House prices across the country continue to surge. Data published by the Land Registry this morning shows the average UK property price was £190,275 in February, a 6.1 per cent climb on the same month last year.
London house price growth continued to outpace the rest of England and Wales. The average price in London was 13.5 per cent higher in February than the same month last year with an average price of £530,368. They rose 0.6 per cent just in February.
“As the capital’s population keeps on growing, the London housing market is getting ever warmer and more crowded. This is underpinning solid house price growth for sellers. But for buyers and renters it makes entry to the housing ladder ever more difficult," said Andrew Bridges, managing director of estate agent Stirling Ackroyd.
"Hundreds of thousands of new homes are the only real answer. Mayoral candidates are still reluctant to take on such a massive challenge – but if they want to gain entrance to City Hall on election night, they might have to do more to help Londoners enjoy the success of the house price party.”
The stamp duty rush
In plans announced last year stamp duty will be set at a higher rate from April for any buying an additional home. This has caused a rush among buy to let investors and estate agents trying to push deals through and could be providing a temporary boost to house prices.
"There have been a lot of stimulants spurring on the housing market this spring – and there’s no denying there’s been a palpable buzz in the air," said David Brown, chief executive of estate agent Marsh & Parsons.
"To beat the April 1st implementation of additional stamp duty, second-home buyers and buy-to-let investors have been frantically pushing through purchase completions as quickly as possible. We’ve had documents collected and delivered by hand across London to solicitors to avoid postal delays, and our teams have been in at the crack of dawn to make sure all parties involved in the transaction are meeting their deadlines."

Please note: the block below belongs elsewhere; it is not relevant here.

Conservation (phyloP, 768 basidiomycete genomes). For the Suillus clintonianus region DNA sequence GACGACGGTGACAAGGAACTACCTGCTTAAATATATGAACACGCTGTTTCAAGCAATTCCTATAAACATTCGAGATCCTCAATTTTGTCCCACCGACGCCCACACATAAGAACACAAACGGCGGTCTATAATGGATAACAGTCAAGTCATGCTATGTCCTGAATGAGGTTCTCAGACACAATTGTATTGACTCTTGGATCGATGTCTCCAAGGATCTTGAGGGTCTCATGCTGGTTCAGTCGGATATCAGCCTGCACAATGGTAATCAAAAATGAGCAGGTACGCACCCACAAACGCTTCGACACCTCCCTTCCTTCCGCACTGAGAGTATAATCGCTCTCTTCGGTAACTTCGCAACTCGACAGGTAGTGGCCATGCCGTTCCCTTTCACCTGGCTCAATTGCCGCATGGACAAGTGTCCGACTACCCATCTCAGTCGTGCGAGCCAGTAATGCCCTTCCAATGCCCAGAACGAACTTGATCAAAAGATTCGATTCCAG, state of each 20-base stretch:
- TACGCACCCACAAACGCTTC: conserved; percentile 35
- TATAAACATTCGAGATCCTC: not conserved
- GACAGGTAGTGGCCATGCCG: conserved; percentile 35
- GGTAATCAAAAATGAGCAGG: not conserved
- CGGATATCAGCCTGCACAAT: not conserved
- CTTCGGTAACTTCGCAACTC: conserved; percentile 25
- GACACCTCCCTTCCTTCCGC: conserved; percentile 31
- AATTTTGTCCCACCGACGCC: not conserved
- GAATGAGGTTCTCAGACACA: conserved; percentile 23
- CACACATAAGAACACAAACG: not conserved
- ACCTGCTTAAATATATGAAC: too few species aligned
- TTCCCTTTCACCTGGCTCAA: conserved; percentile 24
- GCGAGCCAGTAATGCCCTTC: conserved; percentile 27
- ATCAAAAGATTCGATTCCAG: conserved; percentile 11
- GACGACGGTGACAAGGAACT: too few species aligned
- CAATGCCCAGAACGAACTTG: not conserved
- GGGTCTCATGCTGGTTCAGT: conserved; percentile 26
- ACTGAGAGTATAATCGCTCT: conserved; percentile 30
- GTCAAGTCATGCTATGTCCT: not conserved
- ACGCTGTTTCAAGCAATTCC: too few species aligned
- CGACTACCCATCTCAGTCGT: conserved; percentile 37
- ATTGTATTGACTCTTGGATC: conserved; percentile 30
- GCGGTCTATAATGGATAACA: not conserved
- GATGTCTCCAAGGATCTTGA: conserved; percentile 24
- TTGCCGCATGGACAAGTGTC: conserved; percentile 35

A long-term factor in the house price story has been a shortage of supply. A lack of supply of been attributed to a number of factors such as strict planning permission and green belt rules, a lack of skills in the construction sector, a smaller number of construction firms, and housing companies restricting land use to push up prices. The slow growth in the housing supply has impacted sales volumes.
“We need to tackle this ongoing crisis with real action if we are to meet the housing needs of current and future generations. Building at least 250,000 new homes a year is a must, but this alone may not be enough as the population grows," said Jeremy Duncombe, director of Legal & General Mortgage Club.
"Innovative new initiatives such as modular housing programmes can dramatically reduce the time it takes to construct a home, providing another important way of working towards this goal. Other measures, such as a relief in Stamp Duty for downsizers, should also be considered, as this will help to free up a vast amount of existing housing stock for those moving up the property ladder.”